Periodontal Disease

Periodontal disease, or gum disease, occurs when bacteria attack the gums and bone, resulting in bad breath, receding gums and tooth loss. The following information outlines the causes, signs, treatment and prevention of periodontal disease.

PDA member,
Dr. Daniel Fishel,
discusses prevention
and symptoms
of gum disease.


 
 

FAQs

What causes periodontal disease?
Periodontal disease is caused by the plaque-forming bacteria in your mouth. While brushing and flossing remove most plaque, it is impossible to eliminate all of it. The remaining plaque hardens into tartar. When this tartar forms under the gumline, it can irritate and infect the gums, leading to gum disease.

What are the warning signs?
This disease can be painless, develop rapidly, and is difficult to notice, so regular checkups are crucial. See your dentist immediately if you see any of the following warning signs:

  • Gums bleed easily or are red, swollen or tender.
  • Gums are pulling away from teeth.
  • Pus appears between gums and teeth when gums are pressed.
  • You have constant bad breath or taste.
  • Your permanent teeth are loose or separating.
  • There is a change in teeth alignment.
  • You experience changes in the fit of partial dentures.

What are types of periodontal diseases?
Gingivitis is a mild form of gum disease and occurs when bacteria get in between the tooth and the gum, causing inflammation. If promptly taken care of, gingivitis can be cured. Periodontitis is more serious because the tissue that holds teeth to the bone is destroyed, causing tooth roots to be exposed and increasing decay, inflammation and receding gums, resulting in possible tooth loss.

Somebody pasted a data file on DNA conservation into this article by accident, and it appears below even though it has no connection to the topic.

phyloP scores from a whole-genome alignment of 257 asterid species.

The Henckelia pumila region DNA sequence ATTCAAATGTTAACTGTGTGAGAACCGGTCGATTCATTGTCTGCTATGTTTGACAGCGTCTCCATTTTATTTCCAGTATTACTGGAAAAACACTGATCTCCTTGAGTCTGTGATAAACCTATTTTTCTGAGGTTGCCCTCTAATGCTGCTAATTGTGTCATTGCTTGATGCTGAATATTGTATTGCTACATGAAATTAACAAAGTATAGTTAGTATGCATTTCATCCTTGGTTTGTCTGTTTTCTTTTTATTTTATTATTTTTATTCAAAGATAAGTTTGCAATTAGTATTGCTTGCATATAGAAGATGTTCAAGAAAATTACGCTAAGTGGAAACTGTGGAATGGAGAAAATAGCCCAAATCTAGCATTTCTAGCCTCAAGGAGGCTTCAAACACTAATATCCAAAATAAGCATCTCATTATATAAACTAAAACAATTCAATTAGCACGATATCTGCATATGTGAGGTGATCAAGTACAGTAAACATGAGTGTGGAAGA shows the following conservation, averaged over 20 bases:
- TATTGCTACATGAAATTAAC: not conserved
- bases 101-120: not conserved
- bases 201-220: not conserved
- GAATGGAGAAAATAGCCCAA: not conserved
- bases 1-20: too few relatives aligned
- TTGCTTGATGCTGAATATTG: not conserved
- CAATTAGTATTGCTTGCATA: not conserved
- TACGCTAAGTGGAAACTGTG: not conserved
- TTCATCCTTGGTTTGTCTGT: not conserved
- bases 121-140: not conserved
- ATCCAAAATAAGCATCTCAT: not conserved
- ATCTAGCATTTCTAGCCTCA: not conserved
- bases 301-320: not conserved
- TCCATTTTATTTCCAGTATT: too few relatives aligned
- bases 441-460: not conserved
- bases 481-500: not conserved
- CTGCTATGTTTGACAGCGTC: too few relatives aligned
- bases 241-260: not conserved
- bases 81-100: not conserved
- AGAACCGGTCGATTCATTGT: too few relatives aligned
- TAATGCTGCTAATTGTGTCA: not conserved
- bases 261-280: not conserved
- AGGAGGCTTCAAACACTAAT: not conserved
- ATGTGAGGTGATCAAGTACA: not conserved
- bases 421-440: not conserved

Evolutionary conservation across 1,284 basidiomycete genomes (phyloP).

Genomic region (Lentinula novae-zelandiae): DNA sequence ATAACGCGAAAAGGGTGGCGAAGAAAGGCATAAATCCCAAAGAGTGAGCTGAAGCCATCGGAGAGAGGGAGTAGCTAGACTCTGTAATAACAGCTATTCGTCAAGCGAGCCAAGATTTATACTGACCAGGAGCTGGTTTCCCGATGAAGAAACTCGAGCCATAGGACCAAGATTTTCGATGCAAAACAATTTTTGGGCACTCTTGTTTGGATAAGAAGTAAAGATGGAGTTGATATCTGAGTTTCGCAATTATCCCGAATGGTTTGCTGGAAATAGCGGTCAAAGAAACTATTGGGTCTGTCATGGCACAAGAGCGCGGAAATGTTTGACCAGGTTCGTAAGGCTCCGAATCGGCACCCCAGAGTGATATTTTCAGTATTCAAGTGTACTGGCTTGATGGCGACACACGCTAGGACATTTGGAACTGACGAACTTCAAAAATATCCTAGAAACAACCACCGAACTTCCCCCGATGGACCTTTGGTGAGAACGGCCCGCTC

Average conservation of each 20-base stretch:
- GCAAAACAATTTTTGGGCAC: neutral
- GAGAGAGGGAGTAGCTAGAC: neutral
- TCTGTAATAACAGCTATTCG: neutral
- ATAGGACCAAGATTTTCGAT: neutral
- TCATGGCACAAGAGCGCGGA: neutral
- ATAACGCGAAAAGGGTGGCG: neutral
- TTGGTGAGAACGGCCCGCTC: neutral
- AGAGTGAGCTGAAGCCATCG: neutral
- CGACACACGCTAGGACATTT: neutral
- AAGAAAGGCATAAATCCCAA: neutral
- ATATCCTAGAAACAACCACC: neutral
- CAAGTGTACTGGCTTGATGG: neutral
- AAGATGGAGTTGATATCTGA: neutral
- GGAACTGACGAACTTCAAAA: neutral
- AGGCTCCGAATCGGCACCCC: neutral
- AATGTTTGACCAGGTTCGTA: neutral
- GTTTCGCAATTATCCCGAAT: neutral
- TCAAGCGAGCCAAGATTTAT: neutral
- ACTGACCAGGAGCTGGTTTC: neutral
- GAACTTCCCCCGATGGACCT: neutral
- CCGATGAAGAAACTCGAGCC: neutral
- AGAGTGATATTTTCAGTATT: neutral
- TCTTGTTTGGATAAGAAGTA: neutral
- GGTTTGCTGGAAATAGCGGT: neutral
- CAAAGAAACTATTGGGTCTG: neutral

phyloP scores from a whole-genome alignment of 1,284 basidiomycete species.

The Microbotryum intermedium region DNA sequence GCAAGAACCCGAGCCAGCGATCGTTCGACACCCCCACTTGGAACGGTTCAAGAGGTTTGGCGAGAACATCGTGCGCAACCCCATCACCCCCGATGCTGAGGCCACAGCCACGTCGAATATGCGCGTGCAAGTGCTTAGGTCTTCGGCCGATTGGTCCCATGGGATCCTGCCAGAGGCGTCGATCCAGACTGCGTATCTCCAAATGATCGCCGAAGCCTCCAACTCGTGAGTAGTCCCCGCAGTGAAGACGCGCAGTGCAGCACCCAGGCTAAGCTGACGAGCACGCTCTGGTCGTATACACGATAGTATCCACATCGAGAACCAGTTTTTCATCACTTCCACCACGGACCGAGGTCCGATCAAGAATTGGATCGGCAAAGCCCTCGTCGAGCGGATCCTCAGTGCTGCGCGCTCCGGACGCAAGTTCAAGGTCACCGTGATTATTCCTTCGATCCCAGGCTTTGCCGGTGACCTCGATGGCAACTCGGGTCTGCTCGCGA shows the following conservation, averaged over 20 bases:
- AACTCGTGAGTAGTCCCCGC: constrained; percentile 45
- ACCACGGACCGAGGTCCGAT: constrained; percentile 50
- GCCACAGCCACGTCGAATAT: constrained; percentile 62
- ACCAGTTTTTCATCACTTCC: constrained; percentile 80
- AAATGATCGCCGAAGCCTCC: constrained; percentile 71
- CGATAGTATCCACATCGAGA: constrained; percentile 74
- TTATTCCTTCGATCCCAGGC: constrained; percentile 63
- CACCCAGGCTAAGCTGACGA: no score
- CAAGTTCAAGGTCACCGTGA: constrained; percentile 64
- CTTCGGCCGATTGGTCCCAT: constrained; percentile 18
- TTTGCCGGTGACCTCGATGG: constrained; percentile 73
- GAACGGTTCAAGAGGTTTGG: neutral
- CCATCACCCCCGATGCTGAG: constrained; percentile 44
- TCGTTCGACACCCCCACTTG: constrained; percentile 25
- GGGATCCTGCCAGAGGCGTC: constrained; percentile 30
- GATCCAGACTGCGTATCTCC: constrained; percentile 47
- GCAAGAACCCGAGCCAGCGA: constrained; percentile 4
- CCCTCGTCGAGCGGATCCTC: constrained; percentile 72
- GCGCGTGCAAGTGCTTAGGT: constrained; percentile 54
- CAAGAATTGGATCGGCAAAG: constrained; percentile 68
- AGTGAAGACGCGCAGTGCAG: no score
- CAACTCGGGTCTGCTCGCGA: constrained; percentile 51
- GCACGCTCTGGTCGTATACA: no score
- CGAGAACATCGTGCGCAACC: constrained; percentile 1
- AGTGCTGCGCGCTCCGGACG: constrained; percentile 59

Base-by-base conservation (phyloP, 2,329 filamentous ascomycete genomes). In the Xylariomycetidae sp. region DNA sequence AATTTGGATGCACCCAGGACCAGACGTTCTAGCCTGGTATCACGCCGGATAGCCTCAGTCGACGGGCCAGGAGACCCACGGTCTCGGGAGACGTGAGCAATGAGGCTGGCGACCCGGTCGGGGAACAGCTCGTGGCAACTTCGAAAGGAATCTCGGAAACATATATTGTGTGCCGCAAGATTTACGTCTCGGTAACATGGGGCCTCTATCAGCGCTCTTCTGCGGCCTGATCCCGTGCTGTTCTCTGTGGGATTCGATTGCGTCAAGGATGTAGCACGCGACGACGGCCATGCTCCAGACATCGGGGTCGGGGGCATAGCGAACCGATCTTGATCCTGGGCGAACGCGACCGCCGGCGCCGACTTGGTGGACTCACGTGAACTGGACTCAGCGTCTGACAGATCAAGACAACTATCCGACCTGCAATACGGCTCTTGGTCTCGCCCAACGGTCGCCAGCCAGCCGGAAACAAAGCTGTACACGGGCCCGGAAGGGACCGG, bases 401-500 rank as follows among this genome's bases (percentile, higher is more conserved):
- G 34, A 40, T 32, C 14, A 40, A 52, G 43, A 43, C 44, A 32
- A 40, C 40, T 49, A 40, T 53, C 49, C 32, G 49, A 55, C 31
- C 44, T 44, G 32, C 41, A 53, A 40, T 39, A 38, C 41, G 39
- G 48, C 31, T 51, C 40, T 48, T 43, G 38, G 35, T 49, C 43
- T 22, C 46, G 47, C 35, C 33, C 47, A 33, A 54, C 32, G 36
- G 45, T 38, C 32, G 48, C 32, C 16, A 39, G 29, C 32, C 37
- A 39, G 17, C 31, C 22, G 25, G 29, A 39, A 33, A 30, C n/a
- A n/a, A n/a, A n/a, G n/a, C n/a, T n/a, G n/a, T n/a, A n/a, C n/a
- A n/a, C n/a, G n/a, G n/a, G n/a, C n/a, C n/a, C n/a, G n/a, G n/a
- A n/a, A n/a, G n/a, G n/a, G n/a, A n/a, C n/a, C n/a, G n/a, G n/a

How are periodontal diseases treated?
Treatment depends on the progression of the disease. First the dentist will thoroughly clean your teeth, especially under the gumline. Often, special antibiotics or mouthwashes will be prescribed, or antibiotic fibers will be put in the gums' pockets to speed up healing and prevent infection. When very deep pockets have developed in the gums, surgery may be required because plaque will continue to invade these areas.

How can I prevent periodontal disease?
Take the following actions to prevent periodontal disease:

  • Brush your teeth properly at least twice a day. (Use a toothpaste with fluoride and replace your toothbrush every 3 to 4 months.) Be sure to use dental floss or other interdental cleaners daily to get between the teeth and under the gums.
  • Ask your dentist to recommend an antibacterial mouthrinse for extra cleansing.
  • Maintain a healthy diet.
  • See your dentist at least twice a year.

Resources

Simple Steps to Better Dental Health: Gingivitis
Simple Steps to Better Dental Health: Periodontis